While this may seem basic to others, here are some short pointers. 1. Know character archetype. A certain fantasy archetype follows a particular design. Some may be easily be identifiable, others bypass logic. But for the purposes of this discussion, you might want to try to stick to the general formula until you have mastered all of the visual information of the basic archetypes.
Knight: Heavy Armor+Sword
Wizard: Robe+ Staff/wand
Ranger: Light Armor+ Bowtest your designs! 2. Research culture and timeline. This makes design difficult, and fun at the same time. Learn and research the places and timeline that mainly influenced the fantasy genre, what they wore, how they behaved, how they look, and what makes them unique from the others. While it is nice to incorporate and mixing designs, remember that the design must represent what kind of timeline the character belongs to. Mix but be careful. 3. Establish personality and character. One small extra line in the the shape of the mouth can totally change/alter the look of the character. So it's very important to know what kind of personality your character has. Whatever you put on the head or anything on the face, or any sort of expression will be attributed to your character. Here are a few samples, same attitude (serious knight) but remains different because of some elements used.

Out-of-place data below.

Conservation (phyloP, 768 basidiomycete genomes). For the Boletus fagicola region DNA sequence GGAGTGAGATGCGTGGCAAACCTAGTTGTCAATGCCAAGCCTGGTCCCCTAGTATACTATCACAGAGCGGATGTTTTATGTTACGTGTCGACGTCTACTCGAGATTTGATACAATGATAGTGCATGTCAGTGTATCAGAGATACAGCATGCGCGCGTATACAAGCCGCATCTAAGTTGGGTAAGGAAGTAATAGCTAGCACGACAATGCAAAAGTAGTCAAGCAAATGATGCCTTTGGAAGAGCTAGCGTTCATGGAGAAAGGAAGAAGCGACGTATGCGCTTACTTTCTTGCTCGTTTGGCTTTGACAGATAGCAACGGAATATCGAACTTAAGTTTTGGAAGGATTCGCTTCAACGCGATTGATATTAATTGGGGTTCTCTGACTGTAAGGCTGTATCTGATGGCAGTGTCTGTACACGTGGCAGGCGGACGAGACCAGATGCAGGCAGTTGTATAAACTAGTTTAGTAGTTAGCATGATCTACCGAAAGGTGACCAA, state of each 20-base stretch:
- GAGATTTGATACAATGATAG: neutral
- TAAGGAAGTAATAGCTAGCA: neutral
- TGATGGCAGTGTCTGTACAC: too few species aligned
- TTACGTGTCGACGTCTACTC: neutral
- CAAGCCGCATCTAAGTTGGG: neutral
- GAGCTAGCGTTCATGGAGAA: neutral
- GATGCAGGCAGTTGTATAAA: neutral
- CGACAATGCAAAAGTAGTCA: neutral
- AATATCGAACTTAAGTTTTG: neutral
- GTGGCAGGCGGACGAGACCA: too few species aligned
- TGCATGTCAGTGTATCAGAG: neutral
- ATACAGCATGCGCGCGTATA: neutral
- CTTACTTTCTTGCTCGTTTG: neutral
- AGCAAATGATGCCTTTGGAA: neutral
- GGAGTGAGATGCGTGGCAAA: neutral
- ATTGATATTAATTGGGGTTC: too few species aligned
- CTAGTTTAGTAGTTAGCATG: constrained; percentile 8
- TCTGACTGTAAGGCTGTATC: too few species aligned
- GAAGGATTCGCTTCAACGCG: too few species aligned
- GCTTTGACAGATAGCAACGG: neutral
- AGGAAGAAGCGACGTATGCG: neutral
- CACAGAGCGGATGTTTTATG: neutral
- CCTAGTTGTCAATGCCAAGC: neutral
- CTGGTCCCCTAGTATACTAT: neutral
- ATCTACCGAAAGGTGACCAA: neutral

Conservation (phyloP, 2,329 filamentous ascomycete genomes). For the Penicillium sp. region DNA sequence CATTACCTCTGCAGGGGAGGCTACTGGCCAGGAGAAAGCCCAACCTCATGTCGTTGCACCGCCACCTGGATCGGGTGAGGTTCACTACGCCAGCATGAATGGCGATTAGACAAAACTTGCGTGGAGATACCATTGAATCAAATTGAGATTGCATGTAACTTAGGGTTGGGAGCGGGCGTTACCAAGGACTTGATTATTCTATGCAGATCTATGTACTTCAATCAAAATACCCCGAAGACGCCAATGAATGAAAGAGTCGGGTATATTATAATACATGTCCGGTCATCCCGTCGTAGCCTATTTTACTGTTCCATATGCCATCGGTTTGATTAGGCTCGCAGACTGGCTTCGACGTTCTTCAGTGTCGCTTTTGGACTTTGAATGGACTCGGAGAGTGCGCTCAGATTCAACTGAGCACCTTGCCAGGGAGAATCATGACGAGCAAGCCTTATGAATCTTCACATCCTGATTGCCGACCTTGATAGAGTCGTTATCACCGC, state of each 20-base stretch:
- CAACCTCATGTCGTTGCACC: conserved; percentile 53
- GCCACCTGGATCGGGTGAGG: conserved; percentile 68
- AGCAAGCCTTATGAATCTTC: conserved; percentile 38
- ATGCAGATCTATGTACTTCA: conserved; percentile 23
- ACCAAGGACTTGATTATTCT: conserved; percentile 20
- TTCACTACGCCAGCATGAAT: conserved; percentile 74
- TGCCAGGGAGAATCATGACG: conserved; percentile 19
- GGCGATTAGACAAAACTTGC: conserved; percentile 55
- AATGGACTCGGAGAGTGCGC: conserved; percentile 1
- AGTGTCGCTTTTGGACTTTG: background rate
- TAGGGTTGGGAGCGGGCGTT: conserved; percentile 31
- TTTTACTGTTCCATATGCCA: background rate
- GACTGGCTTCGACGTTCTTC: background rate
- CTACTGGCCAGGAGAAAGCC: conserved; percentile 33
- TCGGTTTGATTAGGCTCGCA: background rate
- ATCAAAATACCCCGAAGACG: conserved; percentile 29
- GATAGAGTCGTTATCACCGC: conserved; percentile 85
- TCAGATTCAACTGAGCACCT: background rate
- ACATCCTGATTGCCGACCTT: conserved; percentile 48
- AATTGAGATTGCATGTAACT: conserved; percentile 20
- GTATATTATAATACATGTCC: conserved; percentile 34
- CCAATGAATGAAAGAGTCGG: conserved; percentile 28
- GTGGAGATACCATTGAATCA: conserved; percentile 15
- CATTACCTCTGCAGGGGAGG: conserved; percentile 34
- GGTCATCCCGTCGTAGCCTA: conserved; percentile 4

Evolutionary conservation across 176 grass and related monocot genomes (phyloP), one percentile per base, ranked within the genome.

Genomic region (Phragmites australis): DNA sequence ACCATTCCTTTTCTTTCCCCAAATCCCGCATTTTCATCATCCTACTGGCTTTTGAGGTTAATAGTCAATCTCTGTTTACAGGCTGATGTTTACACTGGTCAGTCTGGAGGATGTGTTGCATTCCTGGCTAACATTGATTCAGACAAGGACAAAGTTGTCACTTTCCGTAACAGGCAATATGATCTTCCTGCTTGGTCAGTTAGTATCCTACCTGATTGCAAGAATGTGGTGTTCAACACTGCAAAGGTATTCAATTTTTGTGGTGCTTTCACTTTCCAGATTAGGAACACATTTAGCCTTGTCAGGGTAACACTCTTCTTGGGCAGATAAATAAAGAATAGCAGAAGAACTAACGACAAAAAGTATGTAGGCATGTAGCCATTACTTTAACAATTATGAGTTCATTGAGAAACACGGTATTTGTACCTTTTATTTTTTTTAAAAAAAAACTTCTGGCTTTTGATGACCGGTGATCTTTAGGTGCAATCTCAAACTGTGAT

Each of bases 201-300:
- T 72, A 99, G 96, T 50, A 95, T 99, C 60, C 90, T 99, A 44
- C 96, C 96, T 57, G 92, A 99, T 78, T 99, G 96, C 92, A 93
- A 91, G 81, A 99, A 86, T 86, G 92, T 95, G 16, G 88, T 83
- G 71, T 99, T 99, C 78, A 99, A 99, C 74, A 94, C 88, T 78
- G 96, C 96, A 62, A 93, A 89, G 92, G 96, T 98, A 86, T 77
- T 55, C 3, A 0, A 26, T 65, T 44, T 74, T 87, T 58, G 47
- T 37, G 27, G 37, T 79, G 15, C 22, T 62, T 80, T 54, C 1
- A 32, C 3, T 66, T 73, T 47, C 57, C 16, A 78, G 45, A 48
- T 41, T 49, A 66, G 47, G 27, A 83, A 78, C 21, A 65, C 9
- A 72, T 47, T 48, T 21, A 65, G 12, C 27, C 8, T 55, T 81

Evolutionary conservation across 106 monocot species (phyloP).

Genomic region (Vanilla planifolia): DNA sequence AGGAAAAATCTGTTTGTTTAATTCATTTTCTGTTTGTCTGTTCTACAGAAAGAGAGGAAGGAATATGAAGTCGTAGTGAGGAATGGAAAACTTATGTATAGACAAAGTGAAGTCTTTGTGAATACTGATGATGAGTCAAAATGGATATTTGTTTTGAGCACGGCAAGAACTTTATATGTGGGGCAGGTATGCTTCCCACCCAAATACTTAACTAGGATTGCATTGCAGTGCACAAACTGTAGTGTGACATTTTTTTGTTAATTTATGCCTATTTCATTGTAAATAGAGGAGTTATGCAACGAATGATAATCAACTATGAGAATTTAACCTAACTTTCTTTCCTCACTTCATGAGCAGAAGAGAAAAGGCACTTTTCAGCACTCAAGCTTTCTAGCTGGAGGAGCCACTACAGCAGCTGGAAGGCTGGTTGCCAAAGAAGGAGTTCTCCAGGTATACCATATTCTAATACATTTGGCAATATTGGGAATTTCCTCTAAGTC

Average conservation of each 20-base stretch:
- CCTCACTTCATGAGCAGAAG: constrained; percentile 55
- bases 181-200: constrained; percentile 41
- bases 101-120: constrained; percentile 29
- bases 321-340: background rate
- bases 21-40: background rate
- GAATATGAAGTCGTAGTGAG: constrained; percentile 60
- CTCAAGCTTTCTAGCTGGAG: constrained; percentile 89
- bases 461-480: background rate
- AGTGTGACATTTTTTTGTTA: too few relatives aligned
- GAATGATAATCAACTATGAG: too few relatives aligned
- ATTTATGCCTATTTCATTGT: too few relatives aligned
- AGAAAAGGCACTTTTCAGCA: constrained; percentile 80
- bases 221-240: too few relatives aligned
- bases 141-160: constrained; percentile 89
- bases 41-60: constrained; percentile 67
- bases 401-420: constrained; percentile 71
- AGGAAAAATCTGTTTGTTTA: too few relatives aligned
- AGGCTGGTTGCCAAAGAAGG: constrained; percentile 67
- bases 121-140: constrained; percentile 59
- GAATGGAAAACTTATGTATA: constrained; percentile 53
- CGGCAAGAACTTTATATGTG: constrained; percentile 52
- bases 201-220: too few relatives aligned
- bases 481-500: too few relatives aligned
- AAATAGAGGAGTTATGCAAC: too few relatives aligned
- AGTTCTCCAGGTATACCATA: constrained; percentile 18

a.Veteran Warrior b. Emo Knight? haha c. Twilight Knight? lol!I realized that in the span of time we artists burn hours and hours in drawing, we turn on autopilot, and I think, this is when we are most vulnerable to mistakes. So it's important to plan ahead to have a strong sense of direction. These three simple steps, will help you establish a systematic approach for your designs. Hopefully, it will help you, as it helped me, conserve time, be aware(research!) of design elements all around, and get a better output. While there are many other advanced design tips out there, I hope that these simple steps will help you along the way. Happy drawing! -Jazz Siy